From the dozen, the committee chose five very different finalists. Joining Brewer were Tom Vander Ark, executive director for education initiatives at the Bill & Melinda Gates Foundation; Carlos A. Garcia, a former head of the Clark County, Nev., school district; Ted Mitchell, a former Occidental College president who heads a nonprofit firm that funds charter schools; and Maria Ott, a former senior Los Angeles schools administrator who runs the Rowland Unified School District.
Early last week, the selection committee handed over its choices to the school board. Hamilton and several members of the committee reviewed each of the finalists for the board. It was clear to some board members that Brewer had made a strong impression.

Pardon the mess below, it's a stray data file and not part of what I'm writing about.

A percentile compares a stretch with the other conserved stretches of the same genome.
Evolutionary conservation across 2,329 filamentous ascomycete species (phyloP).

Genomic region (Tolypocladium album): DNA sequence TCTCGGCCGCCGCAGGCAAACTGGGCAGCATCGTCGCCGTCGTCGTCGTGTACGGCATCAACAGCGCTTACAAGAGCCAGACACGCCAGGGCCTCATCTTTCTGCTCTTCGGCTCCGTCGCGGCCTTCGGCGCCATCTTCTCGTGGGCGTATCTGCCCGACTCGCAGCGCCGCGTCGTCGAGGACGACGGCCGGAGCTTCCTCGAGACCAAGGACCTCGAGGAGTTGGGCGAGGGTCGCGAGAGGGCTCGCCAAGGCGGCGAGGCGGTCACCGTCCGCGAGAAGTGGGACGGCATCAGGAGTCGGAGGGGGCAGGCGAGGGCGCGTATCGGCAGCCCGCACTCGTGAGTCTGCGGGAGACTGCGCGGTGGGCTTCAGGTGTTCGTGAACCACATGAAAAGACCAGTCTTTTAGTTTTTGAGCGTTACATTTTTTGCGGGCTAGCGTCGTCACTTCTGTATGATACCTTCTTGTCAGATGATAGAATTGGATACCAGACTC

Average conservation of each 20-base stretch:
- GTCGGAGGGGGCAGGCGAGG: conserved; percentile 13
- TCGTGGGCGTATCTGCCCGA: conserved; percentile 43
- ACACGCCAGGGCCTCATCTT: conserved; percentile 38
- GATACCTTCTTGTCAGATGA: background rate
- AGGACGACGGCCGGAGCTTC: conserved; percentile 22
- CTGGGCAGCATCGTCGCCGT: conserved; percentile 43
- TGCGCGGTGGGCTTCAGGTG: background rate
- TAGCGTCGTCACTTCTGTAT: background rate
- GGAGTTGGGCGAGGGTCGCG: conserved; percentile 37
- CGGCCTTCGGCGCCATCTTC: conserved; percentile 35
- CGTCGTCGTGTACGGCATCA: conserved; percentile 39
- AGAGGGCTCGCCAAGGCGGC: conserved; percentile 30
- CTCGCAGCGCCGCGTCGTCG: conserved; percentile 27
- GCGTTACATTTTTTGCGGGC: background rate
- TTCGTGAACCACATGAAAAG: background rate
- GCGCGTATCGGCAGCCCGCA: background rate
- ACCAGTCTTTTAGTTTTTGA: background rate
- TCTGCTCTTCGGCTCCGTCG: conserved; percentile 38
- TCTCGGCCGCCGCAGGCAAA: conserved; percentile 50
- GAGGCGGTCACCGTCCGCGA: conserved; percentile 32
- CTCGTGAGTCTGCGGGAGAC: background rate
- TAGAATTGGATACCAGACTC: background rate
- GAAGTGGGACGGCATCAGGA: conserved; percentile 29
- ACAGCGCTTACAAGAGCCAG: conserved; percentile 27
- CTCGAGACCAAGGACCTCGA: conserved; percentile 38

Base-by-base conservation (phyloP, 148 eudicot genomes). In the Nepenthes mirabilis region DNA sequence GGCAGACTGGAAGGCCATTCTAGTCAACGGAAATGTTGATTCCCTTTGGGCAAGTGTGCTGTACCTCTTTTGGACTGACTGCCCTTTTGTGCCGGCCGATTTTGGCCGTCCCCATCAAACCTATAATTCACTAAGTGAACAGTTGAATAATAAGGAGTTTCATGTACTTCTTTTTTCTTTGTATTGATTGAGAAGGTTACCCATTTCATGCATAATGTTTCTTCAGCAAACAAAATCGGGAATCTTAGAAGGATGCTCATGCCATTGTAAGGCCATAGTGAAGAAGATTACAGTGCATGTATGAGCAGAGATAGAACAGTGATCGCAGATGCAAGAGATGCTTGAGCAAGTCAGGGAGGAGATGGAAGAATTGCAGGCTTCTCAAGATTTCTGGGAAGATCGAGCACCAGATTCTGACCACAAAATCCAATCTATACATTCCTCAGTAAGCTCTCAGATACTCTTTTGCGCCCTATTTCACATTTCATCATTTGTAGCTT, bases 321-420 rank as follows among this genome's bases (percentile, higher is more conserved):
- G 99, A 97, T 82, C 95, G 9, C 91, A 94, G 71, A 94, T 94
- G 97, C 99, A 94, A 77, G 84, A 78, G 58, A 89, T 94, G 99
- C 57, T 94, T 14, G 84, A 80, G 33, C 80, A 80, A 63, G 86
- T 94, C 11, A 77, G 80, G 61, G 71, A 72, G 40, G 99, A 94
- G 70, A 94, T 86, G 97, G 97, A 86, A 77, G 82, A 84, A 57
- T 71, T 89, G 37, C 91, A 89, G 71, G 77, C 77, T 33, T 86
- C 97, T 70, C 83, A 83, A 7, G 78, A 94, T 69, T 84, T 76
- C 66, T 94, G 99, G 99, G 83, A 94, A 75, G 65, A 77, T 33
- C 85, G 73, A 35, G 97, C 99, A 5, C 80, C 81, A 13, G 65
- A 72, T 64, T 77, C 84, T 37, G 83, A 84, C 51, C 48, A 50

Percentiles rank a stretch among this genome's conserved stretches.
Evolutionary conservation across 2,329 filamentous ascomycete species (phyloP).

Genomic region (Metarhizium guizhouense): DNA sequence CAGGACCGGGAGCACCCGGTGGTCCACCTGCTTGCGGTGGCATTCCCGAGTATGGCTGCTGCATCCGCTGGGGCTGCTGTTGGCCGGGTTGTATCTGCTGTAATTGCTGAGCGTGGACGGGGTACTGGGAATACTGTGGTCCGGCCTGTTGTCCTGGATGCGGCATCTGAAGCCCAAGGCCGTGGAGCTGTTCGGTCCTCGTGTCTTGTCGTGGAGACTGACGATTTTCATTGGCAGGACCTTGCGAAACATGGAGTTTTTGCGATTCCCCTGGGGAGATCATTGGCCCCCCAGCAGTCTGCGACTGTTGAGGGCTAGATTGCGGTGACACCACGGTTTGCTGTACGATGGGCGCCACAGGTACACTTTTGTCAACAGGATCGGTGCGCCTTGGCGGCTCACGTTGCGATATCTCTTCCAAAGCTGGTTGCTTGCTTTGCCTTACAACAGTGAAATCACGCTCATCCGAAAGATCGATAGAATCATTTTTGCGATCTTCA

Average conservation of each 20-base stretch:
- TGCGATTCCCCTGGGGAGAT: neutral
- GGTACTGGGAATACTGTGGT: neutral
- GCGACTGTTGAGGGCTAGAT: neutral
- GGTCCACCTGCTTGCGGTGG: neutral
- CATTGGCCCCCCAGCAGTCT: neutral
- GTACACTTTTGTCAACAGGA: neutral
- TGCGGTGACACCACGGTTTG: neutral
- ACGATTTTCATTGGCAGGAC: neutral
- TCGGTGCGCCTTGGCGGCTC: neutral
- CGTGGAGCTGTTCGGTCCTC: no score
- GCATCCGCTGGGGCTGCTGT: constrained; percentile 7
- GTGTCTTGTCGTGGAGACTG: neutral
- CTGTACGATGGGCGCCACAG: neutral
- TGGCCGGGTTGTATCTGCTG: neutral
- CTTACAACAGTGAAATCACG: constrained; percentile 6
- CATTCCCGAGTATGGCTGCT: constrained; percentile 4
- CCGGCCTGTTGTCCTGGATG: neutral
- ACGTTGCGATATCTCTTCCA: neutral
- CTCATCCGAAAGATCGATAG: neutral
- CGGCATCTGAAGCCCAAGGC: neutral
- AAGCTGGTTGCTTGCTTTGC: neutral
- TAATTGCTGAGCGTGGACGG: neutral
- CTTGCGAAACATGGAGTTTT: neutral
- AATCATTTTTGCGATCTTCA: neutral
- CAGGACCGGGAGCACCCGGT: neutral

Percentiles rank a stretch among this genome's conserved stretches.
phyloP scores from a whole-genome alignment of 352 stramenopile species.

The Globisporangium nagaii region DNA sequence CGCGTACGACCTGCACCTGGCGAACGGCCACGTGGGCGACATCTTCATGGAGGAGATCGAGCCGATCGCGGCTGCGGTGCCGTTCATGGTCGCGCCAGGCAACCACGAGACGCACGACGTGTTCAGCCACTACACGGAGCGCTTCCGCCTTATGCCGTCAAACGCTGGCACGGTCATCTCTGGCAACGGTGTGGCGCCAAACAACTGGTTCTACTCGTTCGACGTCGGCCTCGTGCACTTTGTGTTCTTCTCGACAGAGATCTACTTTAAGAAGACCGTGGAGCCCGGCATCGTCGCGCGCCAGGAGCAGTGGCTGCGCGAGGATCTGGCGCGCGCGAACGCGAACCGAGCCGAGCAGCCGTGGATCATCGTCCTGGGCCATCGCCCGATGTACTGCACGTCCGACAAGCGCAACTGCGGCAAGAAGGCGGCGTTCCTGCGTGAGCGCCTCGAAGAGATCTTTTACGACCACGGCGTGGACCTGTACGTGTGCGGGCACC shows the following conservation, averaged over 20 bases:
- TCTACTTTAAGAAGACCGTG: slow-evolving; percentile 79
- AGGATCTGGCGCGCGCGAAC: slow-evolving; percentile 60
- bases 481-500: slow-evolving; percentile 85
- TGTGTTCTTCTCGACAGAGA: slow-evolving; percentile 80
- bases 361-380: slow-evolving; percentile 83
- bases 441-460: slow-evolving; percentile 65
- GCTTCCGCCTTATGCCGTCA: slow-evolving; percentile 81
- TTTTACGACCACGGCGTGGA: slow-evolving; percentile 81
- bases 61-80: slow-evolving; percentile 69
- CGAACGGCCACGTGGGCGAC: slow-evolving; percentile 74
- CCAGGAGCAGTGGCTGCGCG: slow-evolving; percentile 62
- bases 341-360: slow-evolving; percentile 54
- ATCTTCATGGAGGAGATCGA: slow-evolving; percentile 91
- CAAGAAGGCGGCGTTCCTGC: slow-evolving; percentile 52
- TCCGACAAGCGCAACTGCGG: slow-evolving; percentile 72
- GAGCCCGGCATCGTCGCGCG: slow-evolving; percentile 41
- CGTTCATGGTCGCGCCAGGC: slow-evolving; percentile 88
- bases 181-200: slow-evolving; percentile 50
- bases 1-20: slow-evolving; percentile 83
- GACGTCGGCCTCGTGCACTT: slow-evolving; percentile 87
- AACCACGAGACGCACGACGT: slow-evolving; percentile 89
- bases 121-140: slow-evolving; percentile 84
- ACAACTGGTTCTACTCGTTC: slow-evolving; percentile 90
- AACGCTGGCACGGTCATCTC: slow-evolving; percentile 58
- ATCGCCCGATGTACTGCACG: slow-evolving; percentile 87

Over the next few days, the board interviewed in private each finalist except Mitchell, who withdrew from consideration. By week's end, Brewer was the favorite, scoring far and away the most points on the rating system the board used.
Ott, who faltered somewhat in her interview, according to several sources, withdrew her name. Faced with the three remaining choices, Lansing and other board members said they went into Thursday still undecided. Each man brought a very different skill set to the table: Garcia has experience running a large urban district and Vander Ark is a leading figure in public education reform with an understanding of pressing issues.